Monday, February 27, 2012

Lepanthes escobariana

Here is Lepanthes escobariana once again.  One of my favorite Lepanthes, it is easy to grow and the flower spikes produce flowers successively over a very long period of time so that the plant is always in bloom with very large flowers for the size of the plant.  It comes from Colombia and is named for a Colombian orchid grower, Rodrigo Escobar.  The flowers are about 2 cm tall and are arranged on long wiry spikes that grow from the leaf-base of single-leaved growths about 3-4 cm tall.

Monday, February 20, 2012

Masdevallia decumana 'Nancy' AM-CCE/AOS

This plant was given a cultural award in November when it had 22 flowers and 7 buds.  It bloomed again this month with 32 flowers and 8 buds.  I brought it in again for judging last Saturday at the Northwest Regional Judging Center and it was given two awards, an Award of Merit for the quality of the flowers and a Certificate of Cultural Excellence for the number of flowers.

This plant is incredible.  I have another Masdevallia decumana that produces a fair number of flowers every time it blooms but this plant goes crazy when it blooms.  I worry sometimes that it is going to bloom itself to death, but it seems perfectly happy and just produces another crop of flowers.  I grow it mounted on a cedar slab with a bit of moss and water it every day.

Wednesday, February 15, 2012

Dryadella pusiola 'Erin' CHM/AOS

Dryadella pusiola is a tiny orchid species from Colombia.  The plant is about 5 cm tall and the tiny flowers are less than .5 cm.  The Dryadellas were at one time classified with Masdevallias but the genus was separated from Masdevallia and now contains a small number of miniatures species with flowers that are similar in shape to this, though they vary in size and coloration.  The genus is named rather aptly for the Dryads, the nymphs of the trees in Greek mythology.

This plant now has a clonal name and a provisional award from the American Orchid Society.  I brought it in for judging on February 18th to the Northwest Regional Judging Center in Seattle and it was given a Certificate of Horticultural Merit.  There was some question about its identity and so it has to be confirmed before the award is final.  I had kind of hoped that it would be given a cultural award but they wanted to know its identity first so that they could compare it to other plants of the same species.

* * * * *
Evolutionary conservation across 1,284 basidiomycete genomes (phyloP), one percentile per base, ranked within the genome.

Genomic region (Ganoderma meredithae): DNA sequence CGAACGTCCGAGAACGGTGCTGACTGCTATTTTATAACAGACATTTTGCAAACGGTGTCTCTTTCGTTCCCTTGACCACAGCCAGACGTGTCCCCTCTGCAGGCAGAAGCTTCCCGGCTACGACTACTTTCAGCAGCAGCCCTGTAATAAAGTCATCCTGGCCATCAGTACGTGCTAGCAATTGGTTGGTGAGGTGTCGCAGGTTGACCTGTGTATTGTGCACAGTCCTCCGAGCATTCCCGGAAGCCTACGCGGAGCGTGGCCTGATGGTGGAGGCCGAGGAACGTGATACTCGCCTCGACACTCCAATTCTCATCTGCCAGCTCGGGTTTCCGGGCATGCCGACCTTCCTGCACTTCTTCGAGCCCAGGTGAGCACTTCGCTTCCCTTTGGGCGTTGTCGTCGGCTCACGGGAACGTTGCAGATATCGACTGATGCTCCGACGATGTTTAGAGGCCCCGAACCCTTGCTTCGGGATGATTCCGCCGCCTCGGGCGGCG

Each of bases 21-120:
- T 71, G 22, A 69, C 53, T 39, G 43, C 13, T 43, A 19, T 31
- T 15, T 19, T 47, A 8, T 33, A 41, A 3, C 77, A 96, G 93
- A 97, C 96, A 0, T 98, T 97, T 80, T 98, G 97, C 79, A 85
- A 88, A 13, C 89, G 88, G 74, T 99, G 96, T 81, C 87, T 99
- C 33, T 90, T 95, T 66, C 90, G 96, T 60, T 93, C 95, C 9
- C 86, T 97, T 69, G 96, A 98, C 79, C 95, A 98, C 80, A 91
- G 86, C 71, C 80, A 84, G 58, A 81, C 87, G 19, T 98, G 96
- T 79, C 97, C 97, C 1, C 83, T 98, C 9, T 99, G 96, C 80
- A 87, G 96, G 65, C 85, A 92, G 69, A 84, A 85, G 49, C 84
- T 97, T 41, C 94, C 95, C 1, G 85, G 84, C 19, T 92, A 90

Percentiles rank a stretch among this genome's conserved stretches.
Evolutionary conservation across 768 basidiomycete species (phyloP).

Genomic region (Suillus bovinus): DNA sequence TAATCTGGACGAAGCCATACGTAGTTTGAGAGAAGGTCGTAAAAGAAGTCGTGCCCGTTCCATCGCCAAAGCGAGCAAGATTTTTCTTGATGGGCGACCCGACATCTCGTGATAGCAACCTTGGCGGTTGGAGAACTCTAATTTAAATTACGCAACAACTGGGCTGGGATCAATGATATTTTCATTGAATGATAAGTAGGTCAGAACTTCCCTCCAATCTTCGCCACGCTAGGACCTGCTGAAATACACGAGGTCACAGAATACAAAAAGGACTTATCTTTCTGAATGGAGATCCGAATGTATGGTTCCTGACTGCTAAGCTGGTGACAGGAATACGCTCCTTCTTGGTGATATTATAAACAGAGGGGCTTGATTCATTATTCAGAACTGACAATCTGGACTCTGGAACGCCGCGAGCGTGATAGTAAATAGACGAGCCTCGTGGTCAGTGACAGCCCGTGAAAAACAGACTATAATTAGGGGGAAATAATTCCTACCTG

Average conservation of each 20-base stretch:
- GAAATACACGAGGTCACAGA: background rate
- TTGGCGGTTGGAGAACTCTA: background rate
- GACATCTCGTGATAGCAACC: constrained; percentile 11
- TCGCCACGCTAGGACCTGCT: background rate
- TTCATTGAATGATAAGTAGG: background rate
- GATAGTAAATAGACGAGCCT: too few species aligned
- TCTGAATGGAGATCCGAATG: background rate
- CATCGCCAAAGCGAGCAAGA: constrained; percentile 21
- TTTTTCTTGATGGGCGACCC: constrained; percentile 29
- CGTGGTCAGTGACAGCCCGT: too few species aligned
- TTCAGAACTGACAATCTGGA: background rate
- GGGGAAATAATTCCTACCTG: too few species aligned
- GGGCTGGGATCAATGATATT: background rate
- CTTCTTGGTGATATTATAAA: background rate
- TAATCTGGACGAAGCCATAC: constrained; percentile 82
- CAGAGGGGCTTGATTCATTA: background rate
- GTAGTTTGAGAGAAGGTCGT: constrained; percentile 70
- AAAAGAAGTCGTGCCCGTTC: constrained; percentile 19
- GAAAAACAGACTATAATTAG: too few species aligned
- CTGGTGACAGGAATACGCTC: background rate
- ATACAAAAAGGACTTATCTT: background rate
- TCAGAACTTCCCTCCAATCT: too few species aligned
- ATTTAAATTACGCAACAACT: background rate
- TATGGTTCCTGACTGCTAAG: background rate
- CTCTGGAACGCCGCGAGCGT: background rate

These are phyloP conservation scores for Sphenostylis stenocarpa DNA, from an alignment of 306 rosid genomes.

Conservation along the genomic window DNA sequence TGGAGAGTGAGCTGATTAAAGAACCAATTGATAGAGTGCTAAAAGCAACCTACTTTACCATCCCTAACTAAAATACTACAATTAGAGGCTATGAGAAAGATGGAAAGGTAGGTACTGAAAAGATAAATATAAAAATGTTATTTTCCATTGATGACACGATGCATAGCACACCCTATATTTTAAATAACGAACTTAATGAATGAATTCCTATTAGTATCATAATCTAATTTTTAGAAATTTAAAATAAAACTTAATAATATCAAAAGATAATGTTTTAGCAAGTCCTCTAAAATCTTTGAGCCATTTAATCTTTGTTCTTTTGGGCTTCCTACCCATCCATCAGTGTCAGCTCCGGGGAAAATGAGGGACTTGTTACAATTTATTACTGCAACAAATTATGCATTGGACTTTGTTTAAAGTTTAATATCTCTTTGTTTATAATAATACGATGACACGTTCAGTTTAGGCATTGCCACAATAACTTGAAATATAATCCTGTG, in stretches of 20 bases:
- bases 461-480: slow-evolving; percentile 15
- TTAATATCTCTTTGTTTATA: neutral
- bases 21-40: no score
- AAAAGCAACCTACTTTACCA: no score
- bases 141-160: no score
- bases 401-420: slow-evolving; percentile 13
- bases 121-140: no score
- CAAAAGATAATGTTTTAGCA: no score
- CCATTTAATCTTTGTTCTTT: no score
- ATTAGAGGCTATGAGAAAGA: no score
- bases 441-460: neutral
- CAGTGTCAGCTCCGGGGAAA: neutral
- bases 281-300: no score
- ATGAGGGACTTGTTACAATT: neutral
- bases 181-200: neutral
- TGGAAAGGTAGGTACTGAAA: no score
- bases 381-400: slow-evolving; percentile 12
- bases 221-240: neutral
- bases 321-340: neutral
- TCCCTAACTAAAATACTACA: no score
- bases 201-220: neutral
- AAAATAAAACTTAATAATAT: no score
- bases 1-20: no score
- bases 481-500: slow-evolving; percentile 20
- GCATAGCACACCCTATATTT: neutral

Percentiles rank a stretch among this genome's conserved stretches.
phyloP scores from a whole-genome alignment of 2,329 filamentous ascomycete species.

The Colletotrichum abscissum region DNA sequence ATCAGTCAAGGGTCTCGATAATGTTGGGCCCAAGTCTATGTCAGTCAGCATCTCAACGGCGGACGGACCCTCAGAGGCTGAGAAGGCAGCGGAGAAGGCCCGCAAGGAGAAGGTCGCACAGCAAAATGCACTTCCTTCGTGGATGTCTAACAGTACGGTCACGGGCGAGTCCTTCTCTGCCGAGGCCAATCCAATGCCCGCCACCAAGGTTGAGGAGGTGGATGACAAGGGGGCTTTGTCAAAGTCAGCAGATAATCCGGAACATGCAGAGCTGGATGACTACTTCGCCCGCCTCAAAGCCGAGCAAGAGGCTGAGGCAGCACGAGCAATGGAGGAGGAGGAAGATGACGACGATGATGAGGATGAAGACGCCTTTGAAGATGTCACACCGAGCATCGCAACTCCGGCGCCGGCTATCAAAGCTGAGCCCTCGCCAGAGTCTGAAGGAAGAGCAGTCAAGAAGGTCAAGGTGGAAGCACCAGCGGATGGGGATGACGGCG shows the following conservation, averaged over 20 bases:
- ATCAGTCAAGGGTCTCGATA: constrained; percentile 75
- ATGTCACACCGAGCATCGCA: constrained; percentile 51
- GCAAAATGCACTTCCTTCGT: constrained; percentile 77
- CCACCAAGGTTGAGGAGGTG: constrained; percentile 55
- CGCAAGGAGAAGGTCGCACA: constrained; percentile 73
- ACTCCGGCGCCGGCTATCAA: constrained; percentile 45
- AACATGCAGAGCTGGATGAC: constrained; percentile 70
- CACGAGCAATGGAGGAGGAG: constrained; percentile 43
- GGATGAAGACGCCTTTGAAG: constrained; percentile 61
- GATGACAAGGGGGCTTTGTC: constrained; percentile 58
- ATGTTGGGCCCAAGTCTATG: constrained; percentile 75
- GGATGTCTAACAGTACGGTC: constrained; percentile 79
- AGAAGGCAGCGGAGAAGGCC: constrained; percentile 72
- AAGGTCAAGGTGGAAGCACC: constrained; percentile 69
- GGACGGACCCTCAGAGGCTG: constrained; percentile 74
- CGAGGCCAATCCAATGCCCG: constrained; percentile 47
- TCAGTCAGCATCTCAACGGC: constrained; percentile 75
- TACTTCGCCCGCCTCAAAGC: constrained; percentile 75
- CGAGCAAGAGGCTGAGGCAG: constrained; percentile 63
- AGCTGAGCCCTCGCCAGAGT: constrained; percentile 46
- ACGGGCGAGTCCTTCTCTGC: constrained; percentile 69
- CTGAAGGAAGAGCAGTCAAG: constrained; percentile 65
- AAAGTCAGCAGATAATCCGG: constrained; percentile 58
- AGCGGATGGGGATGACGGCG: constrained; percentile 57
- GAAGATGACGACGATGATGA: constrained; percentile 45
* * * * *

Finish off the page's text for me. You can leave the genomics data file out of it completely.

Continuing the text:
Tuesday, February 7, 2012

Masdevallia Maui Lollipop 'Hannah' HCC/AOS

I've posted pictures of this plant and its flowers before and even though I don't grow many hybrids this is worth posting again: it is such a charming plant.  It's is a hybrid of Masdevallia mendozae and Madevallia Angel Frost.  It is most like Masdevallia mendozae, but has more erect flower spikes and a paler though brighter orange color, with slightly more open flowers.

This plant also has an award now.  At the monthly meeting of the Northwest Regional Judging Center in Seattle it was awarded a Highly Commended Certificate by the American Orchid Society and given the clonal name of one of my granddaughters.  The award is for flower quality and recognized the size and presentation of the flowers.  At the time of judging it had sixteen flowers and six buds.

Monday, February 6, 2012

Dryadella cristata

This orchid species is really tiny, only 3 cm tall with 1.5 cm flowers.  Dryadella cristata is from Colombia and blooms in the winter here.  The genus, Dryadella, was separated from Masdevallia and contains approximately 30 species.  The species name of this plant refers to the crested petals, visible as blackish-purple bits in the center of the flowers.

Wednesday, February 1, 2012

Angraecum breve

This tiny orchid is from Madagascar, a country that has some very unique and wonderful orchids.  It belongs to a group of orchids that have white and green flowers and very long spurs.  It is also fragrant, especially at night, which means it is pollinated by night-flying insects who are attracted by the fragrance and who use the nectar for food.

I am totally charmed by this plant, however, both for its size, for its white flowers and for the spur which gradually uncurls as the flower opens.  Most Angraecums are large plants and some are huge. This plant is a little fan 4 cm (1.5 in.) across, the flower is 3 cm (1 in. plus) in size and the spur is over 10 cm long (approx. 4.5 in.) when the flower opens and it is fully uncurled.

It was an Angraecum, a different species and a much larger plant, with flowers carrying a 12 inch spur, that Darwin used to predict the existence of a moth with a 12 inch tongue. This flower is probably also moth pollinated.  I've included pictures of the unopened bud with the spur curled up and a pictures taken as the flower opened and the spur uncurled.